1863 Thomas Savin opened a railway line to the coal pits at Coed-Y-Go Nr.Morda The line closed 1869 total length 2 miles.

Source Mr Gordon Hillier.

Sketch plan of the two tramways leading from the Drill Colliery and the Coedygo Colliery leading down to the Montgomery Canal at Gronwen Wharf. Also showing the suspected route of Thomas Savins Railway from Coedygo to Porthywaen.

Source Ken Owen





One of Thomas Savins engines "Plasfynnon, named after his house in Middleton Road, Oswestry. This engine, together with two others named "Milford" and "Little Tiny" operated on his track between Whitehaven and Coed y go.. Note the high smoke stack which resulted in the high arched bridge which he constructed at Woodhill. Round about 20 trucks a day left the Coed y Go colliery loaded with coal and bricks to the Cambrian main line at Whitehaven. This photo was taken of the engine on the Kerry branch line, which Savin and David Davies built.







Photo of Milford, outside the Railway Works at Oswestry. Date unknown.





Article taken from the Oswestry Advertizer dated 8th January 1868 into the inquest of Thomas Jones, a fireman at the Old British Pit.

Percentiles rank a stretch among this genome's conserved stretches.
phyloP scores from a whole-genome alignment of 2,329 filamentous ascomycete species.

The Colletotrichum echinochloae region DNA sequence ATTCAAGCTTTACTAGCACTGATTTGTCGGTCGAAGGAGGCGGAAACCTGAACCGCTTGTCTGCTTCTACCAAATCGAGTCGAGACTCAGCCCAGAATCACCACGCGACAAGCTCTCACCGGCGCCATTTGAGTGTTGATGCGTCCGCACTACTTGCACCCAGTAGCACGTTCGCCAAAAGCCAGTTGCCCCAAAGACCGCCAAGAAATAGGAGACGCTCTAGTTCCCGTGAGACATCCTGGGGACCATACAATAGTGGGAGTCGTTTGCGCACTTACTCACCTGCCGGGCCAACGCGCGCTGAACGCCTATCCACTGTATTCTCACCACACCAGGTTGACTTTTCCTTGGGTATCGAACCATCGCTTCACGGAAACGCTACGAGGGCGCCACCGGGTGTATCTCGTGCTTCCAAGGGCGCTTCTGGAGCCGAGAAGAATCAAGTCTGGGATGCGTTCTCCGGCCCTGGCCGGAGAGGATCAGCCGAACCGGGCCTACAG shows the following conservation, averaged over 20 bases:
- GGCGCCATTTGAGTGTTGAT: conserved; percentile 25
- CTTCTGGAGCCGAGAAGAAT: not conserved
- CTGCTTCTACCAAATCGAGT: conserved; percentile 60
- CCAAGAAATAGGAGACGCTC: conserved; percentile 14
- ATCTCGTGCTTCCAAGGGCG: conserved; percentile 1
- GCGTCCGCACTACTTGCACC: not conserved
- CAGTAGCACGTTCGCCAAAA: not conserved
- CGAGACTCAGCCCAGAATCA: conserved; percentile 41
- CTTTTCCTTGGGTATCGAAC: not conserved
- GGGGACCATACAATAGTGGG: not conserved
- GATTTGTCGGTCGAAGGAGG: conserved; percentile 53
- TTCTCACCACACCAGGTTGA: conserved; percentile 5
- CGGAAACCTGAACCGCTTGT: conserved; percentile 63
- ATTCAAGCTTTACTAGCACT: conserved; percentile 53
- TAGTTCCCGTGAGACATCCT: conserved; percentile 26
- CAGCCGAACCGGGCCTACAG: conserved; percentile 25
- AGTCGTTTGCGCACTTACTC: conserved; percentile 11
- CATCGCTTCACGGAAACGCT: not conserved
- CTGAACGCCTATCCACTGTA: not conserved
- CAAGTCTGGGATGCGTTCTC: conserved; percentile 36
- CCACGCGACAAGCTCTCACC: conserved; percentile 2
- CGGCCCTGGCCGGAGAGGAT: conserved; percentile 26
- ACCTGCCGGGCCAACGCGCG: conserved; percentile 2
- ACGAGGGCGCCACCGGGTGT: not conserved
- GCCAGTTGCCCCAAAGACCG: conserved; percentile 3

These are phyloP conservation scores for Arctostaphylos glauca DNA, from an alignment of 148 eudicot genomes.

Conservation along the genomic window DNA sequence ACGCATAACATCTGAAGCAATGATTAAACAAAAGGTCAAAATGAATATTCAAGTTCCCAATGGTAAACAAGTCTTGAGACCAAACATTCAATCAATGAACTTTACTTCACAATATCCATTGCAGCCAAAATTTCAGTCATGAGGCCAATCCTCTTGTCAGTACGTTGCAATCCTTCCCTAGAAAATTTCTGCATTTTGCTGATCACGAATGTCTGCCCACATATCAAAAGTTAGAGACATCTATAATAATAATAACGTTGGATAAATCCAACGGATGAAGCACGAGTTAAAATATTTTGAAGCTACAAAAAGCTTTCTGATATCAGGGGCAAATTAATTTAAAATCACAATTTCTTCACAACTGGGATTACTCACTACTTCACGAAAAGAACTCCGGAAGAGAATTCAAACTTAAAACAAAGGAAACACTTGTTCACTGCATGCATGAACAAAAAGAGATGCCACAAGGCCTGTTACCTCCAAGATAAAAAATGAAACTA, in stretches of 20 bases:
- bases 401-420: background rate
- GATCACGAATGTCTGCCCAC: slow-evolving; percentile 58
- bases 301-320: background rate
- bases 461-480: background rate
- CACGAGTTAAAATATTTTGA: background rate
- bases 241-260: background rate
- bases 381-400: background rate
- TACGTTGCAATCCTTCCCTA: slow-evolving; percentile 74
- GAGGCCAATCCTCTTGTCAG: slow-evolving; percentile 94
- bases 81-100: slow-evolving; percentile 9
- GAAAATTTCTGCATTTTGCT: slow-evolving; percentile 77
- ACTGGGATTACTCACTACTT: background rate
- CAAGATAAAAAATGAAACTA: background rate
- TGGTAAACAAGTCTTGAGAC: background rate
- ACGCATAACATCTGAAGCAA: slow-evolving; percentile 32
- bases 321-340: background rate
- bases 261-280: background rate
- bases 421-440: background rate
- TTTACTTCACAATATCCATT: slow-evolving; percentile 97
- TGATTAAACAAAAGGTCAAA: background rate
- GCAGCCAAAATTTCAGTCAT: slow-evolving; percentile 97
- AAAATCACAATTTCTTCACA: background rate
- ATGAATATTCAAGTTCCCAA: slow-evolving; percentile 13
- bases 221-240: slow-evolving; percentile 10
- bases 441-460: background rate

Brook House bridge near Woodhill

Post card believed to date from the 1940's of Savins railway bridge at Woodhill.

Source Ken Owen

Rear of the above post card.

Source Ken Owen





1875 map showing the trackbed of Thomas Savins railway leaving the Cambrian Railways, heading west below Nuttree Bank and then heading north towards Coed y go.

Source Wilf Jones




1901 map showing the track bed of Savins railway heading north. Note that it crosses a minor road and the map shows Crossing cottage farm, which would have been built for the crossing keeper.







Photo of Crossing Cottage today (March 2014). The pathway leading to the side door to the left of the photograph has its original blue tiles which were mass produced at the Sweeney Brickworks.

Source Ken Owen




Photo of lower crossing cottage situated near to Nuttree bridge. This was the first of three crossing cottages built to serve Thomas Savins railway from the Cambrian main line going to Coed y go.

Source Ken Owen (Courtesy of Andrew Beckett)